A common worry with electric vehicles is the battery, and the accessibility of charging points for users. This is no longer the case. The UK now has more electric charging points than petrols stations alone. Whilst they are not all rapid charging points they are still able to charge your EV perfectly. A handy and useful app for EV users is Zap Map, this enables drivers to locate electric car charging points in the UK, and get information about the available connector types at that station.

Charging Tesla Electric Car

Now, you have heard me mention rapid charge, this is 1 of 3 types of charging. The meaning behind each charging type is the power output therefore giving varying speeds for charging. Rapid charge is either Alternating Current (AC) or Direct Current (DC). There is plenty more information about the difference between these two types from Zap Map. Just to make things simple they will both charge your EV to roughly 80% within 30-60 minutes depending on the battery size. Fast charging is typically around 3-4 hours for a full charge, while slower units are best suited for overnight charging as they usually take around 6-12 hours for an all-electric vehicle. 

Need extra room?

You may be wondering whether electric cars are bigger or smaller than your standard ICE vehicle, they are identical in size and are usually more spacious inside. 

The best part about an all-electric vehicle is the extra space. Typically ICE cars have the engine in the front and a boot in the back but when you remove the combustion engine and replace it with a battery what happens? In most EVs such as the Tesla Model 3, you get a trunk, don’t worry we haven’t spelled trunk wrong. The trunk is your additional storage space to your trunk/boot situated underneath the bonnet. This extra room is perfect for storing your bags when travelling or if you’ve overindulged on a shopping trip.  

Let’s talk technology

Technology and electric vehicles go hand in hand. The gadgets and gizmos packed inside are amazing by any standard, but are equally just as helpful to ease your journey and enhance your experience.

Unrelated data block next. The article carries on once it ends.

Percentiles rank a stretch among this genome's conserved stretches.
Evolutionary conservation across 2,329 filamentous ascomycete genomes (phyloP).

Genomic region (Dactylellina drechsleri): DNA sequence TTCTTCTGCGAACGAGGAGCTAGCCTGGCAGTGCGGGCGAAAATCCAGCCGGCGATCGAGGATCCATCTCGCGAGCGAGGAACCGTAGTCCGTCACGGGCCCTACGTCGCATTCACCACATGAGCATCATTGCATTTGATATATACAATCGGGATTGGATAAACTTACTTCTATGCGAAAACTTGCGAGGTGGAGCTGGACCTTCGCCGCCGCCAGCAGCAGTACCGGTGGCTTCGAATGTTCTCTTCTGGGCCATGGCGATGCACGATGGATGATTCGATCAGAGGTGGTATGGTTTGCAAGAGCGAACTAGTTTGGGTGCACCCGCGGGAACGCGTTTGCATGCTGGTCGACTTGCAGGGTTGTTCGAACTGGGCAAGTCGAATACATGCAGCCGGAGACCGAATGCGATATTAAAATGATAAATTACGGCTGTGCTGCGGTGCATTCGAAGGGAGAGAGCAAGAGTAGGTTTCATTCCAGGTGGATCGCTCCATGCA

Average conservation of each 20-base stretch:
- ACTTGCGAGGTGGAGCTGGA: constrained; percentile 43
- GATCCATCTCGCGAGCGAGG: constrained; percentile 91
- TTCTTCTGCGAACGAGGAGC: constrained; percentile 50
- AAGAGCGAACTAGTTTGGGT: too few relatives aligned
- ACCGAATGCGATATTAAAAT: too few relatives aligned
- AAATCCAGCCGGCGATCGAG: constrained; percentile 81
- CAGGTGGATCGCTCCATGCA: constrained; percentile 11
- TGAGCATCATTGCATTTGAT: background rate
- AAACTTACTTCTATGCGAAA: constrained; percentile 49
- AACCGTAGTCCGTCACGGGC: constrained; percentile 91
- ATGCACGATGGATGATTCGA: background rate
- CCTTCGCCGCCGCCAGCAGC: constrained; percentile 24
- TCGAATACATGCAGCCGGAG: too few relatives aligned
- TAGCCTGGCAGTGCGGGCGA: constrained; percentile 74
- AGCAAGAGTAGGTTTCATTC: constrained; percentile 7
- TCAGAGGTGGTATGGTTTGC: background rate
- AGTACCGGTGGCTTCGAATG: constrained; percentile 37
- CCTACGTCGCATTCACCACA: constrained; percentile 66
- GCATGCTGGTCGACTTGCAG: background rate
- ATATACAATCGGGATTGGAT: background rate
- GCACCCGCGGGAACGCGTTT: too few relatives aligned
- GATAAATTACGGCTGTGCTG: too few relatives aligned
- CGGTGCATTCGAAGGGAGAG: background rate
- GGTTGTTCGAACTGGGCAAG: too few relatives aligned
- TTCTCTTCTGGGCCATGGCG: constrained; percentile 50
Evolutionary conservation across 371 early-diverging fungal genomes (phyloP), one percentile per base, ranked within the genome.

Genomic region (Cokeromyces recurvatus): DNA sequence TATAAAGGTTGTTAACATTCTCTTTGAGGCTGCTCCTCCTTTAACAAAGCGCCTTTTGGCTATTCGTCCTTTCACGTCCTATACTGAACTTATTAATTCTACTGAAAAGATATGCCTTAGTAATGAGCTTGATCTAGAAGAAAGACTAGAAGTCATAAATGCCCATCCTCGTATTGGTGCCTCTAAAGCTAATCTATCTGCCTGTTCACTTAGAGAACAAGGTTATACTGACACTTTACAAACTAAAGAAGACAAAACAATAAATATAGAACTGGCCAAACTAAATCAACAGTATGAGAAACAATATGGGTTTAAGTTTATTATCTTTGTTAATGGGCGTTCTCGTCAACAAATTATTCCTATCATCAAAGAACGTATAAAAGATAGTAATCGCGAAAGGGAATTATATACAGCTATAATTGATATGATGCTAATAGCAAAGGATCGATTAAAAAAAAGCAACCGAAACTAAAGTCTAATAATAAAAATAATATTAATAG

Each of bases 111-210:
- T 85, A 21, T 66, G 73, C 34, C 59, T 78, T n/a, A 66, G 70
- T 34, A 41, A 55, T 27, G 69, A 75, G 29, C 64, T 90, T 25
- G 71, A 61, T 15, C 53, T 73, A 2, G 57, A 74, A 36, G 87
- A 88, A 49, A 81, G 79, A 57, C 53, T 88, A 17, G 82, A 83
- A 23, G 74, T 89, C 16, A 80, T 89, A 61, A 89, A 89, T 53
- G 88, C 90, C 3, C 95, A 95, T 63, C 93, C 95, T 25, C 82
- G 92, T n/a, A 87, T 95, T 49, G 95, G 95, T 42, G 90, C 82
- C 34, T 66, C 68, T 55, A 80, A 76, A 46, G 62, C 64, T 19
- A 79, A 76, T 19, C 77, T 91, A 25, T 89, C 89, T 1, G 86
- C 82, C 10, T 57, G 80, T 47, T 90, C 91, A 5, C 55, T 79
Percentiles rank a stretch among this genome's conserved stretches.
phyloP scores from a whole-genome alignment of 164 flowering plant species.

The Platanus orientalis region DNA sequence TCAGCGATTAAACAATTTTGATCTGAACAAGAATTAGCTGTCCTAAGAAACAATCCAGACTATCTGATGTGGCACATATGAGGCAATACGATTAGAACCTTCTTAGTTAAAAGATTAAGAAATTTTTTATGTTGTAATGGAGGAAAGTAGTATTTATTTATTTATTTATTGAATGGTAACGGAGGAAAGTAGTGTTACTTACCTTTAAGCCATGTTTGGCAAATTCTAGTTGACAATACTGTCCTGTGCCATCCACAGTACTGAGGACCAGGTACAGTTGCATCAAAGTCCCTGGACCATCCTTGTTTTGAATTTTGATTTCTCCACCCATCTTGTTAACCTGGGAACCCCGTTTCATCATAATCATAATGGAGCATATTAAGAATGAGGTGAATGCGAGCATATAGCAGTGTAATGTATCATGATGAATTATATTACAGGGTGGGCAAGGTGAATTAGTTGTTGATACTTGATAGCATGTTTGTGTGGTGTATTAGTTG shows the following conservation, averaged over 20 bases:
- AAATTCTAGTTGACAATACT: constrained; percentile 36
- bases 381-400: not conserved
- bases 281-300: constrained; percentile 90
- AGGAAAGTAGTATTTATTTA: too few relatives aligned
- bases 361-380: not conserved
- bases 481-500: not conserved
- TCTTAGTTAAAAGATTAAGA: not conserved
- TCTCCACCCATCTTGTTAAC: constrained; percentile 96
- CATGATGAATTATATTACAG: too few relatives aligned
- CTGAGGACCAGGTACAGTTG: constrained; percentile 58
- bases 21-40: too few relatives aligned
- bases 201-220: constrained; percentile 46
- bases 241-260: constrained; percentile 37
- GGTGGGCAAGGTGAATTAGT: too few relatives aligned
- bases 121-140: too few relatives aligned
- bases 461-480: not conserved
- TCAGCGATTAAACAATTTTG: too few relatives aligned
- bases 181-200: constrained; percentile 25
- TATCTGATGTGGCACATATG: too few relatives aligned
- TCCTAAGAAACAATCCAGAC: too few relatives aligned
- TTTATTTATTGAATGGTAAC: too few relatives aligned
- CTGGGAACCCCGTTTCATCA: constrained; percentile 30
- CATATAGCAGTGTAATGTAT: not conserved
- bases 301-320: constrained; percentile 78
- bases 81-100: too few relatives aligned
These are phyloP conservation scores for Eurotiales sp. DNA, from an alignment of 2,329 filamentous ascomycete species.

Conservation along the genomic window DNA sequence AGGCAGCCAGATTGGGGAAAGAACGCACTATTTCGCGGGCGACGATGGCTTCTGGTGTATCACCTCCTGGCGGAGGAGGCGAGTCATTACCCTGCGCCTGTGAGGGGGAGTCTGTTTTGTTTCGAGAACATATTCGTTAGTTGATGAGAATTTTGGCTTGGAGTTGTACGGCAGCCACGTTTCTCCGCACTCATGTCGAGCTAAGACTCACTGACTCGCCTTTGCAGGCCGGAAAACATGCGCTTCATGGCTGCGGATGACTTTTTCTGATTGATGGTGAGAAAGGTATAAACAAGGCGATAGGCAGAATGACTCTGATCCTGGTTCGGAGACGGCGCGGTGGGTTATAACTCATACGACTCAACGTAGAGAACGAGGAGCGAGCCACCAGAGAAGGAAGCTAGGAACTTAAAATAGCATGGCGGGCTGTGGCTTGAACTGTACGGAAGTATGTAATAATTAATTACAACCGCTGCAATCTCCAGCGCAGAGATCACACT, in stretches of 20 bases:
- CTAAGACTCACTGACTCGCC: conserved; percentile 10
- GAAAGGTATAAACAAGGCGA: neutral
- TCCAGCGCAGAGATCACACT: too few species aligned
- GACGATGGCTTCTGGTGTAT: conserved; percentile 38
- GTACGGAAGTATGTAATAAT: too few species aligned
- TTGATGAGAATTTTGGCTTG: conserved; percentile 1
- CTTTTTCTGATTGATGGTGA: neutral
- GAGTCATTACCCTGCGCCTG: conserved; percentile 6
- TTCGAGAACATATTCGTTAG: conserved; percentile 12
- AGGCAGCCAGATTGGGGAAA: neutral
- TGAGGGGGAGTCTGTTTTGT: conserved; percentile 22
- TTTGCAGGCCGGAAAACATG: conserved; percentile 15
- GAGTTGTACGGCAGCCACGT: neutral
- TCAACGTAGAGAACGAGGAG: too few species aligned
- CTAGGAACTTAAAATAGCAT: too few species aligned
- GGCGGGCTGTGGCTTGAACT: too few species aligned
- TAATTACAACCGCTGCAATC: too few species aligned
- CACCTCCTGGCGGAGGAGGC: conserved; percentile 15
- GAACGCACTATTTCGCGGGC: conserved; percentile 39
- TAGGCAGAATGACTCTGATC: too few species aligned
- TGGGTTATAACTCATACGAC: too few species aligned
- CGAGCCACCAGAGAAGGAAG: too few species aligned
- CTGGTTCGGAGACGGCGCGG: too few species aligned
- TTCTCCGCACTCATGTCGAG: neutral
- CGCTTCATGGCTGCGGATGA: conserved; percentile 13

A standard feature that you will see across our fleet of electric vehicles is a touchscreen infotainment system, this often allows you to control the music, navigation and air-con flow to name a few. Here at EVision we have created feature videos on how to use them and make the most of your electric car choice. In some instances this screen also becomes the dashboard, the Tesla Model 3 is a prime example of this. Whilst it does take some adjusting to not seeing your driving speed and information on the panel behind the steering wheel, it does modernise and slim the dashboard down allowing for more viewing area whilst on the road. 

Parking sensors are another feature that EVs have and some come with a rear camera, whilst this is not a new feature by any means it does give you peace of mind, and ease when parking in urban areas which is a bonus. Another pre-existing feature which has been enhanced is cruise control, vehicles such as the Kia e-Niro come with automatic cruise control with a radar that keeps you at a safe distance to the car in front. 

We are here to help

So, you’ve read our newbies guide to electric cars and want to know more about what electric cars we have to offer?

Browse our website at your own leisure, if you need any more guidance we offer a live chat option via our website where our team will be happy to help.

If you wish to contact our team regarding a quote you can do so by visiting the website or call us on 01634 914063.